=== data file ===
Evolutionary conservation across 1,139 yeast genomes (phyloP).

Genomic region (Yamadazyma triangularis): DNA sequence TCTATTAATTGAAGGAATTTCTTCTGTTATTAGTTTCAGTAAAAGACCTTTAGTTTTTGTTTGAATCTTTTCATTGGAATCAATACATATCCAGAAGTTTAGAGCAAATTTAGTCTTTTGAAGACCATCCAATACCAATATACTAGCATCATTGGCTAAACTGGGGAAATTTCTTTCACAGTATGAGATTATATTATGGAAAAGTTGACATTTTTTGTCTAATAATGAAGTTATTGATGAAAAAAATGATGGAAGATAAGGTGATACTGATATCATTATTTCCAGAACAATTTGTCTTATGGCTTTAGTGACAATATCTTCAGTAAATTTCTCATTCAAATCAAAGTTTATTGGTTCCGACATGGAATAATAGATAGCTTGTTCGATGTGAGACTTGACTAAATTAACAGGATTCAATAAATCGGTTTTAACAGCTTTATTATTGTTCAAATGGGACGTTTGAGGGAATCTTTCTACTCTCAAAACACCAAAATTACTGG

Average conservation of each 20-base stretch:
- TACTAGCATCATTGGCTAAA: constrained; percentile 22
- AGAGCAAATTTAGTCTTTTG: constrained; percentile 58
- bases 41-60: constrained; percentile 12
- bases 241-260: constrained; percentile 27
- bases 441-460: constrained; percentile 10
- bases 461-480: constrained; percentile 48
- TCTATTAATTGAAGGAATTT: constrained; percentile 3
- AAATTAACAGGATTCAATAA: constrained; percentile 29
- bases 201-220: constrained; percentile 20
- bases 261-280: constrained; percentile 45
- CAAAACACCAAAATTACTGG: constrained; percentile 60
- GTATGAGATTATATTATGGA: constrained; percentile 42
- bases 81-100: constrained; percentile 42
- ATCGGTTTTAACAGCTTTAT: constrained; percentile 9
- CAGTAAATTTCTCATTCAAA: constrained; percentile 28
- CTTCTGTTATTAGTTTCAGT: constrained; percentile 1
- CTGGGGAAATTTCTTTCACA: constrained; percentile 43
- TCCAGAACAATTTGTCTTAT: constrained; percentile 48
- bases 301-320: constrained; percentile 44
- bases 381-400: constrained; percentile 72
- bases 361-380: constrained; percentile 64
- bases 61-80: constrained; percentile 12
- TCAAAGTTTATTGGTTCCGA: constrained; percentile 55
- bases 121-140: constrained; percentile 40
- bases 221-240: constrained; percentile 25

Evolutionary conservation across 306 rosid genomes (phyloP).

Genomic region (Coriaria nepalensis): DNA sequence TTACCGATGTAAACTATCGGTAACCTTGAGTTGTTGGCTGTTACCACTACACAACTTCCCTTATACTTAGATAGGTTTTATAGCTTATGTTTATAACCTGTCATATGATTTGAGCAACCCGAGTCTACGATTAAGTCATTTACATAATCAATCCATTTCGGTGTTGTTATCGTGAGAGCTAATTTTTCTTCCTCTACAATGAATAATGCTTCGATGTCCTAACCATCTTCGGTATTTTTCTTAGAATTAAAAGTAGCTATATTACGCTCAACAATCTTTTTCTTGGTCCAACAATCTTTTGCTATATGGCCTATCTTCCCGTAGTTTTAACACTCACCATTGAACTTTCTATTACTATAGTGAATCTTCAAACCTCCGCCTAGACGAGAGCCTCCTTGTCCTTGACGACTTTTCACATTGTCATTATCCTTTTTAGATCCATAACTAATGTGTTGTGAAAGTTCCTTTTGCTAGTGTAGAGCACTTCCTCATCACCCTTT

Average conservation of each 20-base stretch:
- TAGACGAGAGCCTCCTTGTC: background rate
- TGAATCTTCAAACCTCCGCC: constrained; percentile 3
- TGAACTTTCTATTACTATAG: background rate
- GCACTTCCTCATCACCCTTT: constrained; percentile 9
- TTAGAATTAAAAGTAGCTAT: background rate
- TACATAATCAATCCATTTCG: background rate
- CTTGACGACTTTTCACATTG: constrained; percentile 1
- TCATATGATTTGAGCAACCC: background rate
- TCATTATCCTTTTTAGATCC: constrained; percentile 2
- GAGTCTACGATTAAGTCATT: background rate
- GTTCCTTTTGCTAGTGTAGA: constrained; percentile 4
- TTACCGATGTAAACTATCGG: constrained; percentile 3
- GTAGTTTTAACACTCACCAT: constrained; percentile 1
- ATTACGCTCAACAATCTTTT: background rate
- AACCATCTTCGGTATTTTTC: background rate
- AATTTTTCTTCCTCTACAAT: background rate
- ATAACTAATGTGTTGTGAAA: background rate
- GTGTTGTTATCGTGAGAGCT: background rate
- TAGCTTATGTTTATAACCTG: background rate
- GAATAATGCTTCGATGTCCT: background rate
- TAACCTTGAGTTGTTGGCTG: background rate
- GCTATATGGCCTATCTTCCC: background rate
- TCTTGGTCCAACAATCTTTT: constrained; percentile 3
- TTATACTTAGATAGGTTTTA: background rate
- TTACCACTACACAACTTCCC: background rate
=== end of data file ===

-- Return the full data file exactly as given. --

Evolutionary conservation across 1,139 yeast genomes (phyloP).

Genomic region (Yamadazyma triangularis): DNA sequence TCTATTAATTGAAGGAATTTCTTCTGTTATTAGTTTCAGTAAAAGACCTTTAGTTTTTGTTTGAATCTTTTCATTGGAATCAATACATATCCAGAAGTTTAGAGCAAATTTAGTCTTTTGAAGACCATCCAATACCAATATACTAGCATCATTGGCTAAACTGGGGAAATTTCTTTCACAGTATGAGATTATATTATGGAAAAGTTGACATTTTTTGTCTAATAATGAAGTTATTGATGAAAAAAATGATGGAAGATAAGGTGATACTGATATCATTATTTCCAGAACAATTTGTCTTATGGCTTTAGTGACAATATCTTCAGTAAATTTCTCATTCAAATCAAAGTTTATTGGTTCCGACATGGAATAATAGATAGCTTGTTCGATGTGAGACTTGACTAAATTAACAGGATTCAATAAATCGGTTTTAACAGCTTTATTATTGTTCAAATGGGACGTTTGAGGGAATCTTTCTACTCTCAAAACACCAAAATTACTGG

Average conservation of each 20-base stretch:
- TACTAGCATCATTGGCTAAA: constrained; percentile 22
- AGAGCAAATTTAGTCTTTTG: constrained; percentile 58
- bases 41-60: constrained; percentile 12
- bases 241-260: constrained; percentile 27
- bases 441-460: constrained; percentile 10
- bases 461-480: constrained; percentile 48
- TCTATTAATTGAAGGAATTT: constrained; percentile 3
- AAATTAACAGGATTCAATAA: constrained; percentile 29
- bases 201-220: constrained; percentile 20
- bases 261-280: constrained; percentile 45
- CAAAACACCAAAATTACTGG: constrained; percentile 60
- GTATGAGATTATATTATGGA: constrained; percentile 42
- bases 81-100: constrained; percentile 42
- ATCGGTTTTAACAGCTTTAT: constrained; percentile 9
- CAGTAAATTTCTCATTCAAA: constrained; percentile 28
- CTTCTGTTATTAGTTTCAGT: constrained; percentile 1
- CTGGGGAAATTTCTTTCACA: constrained; percentile 43
- TCCAGAACAATTTGTCTTAT: constrained; percentile 48
- bases 301-320: constrained; percentile 44
- bases 381-400: constrained; percentile 72
- bases 361-380: constrained; percentile 64
- bases 61-80: constrained; percentile 12
- TCAAAGTTTATTGGTTCCGA: constrained; percentile 55
- bases 121-140: constrained; percentile 40
- bases 221-240: constrained; percentile 25

Evolutionary conservation across 306 rosid genomes (phyloP).

Genomic region (Coriaria nepalensis): DNA sequence TTACCGATGTAAACTATCGGTAACCTTGAGTTGTTGGCTGTTACCACTACACAACTTCCCTTATACTTAGATAGGTTTTATAGCTTATGTTTATAACCTGTCATATGATTTGAGCAACCCGAGTCTACGATTAAGTCATTTACATAATCAATCCATTTCGGTGTTGTTATCGTGAGAGCTAATTTTTCTTCCTCTACAATGAATAATGCTTCGATGTCCTAACCATCTTCGGTATTTTTCTTAGAATTAAAAGTAGCTATATTACGCTCAACAATCTTTTTCTTGGTCCAACAATCTTTTGCTATATGGCCTATCTTCCCGTAGTTTTAACACTCACCATTGAACTTTCTATTACTATAGTGAATCTTCAAACCTCCGCCTAGACGAGAGCCTCCTTGTCCTTGACGACTTTTCACATTGTCATTATCCTTTTTAGATCCATAACTAATGTGTTGTGAAAGTTCCTTTTGCTAGTGTAGAGCACTTCCTCATCACCCTTT

Average conservation of each 20-base stretch:
- TAGACGAGAGCCTCCTTGTC: background rate
- TGAATCTTCAAACCTCCGCC: constrained; percentile 3
- TGAACTTTCTATTACTATAG: background rate
- GCACTTCCTCATCACCCTTT: constrained; percentile 9
- TTAGAATTAAAAGTAGCTAT: background rate
- TACATAATCAATCCATTTCG: background rate
- CTTGACGACTTTTCACATTG: constrained; percentile 1
- TCATATGATTTGAGCAACCC: background rate
- TCATTATCCTTTTTAGATCC: constrained; percentile 2
- GAGTCTACGATTAAGTCATT: background rate
- GTTCCTTTTGCTAGTGTAGA: constrained; percentile 4
- TTACCGATGTAAACTATCGG: constrained; percentile 3
- GTAGTTTTAACACTCACCAT: constrained; percentile 1
- ATTACGCTCAACAATCTTTT: background rate
- AACCATCTTCGGTATTTTTC: background rate
- AATTTTTCTTCCTCTACAAT: background rate
- ATAACTAATGTGTTGTGAAA: background rate
- GTGTTGTTATCGTGAGAGCT: background rate
- TAGCTTATGTTTATAACCTG: background rate
- GAATAATGCTTCGATGTCCT: background rate
- TAACCTTGAGTTGTTGGCTG: background rate
- GCTATATGGCCTATCTTCCC: background rate
- TCTTGGTCCAACAATCTTTT: constrained; percentile 3
- TTATACTTAGATAGGTTTTA: background rate
- TTACCACTACACAACTTCCC: background rate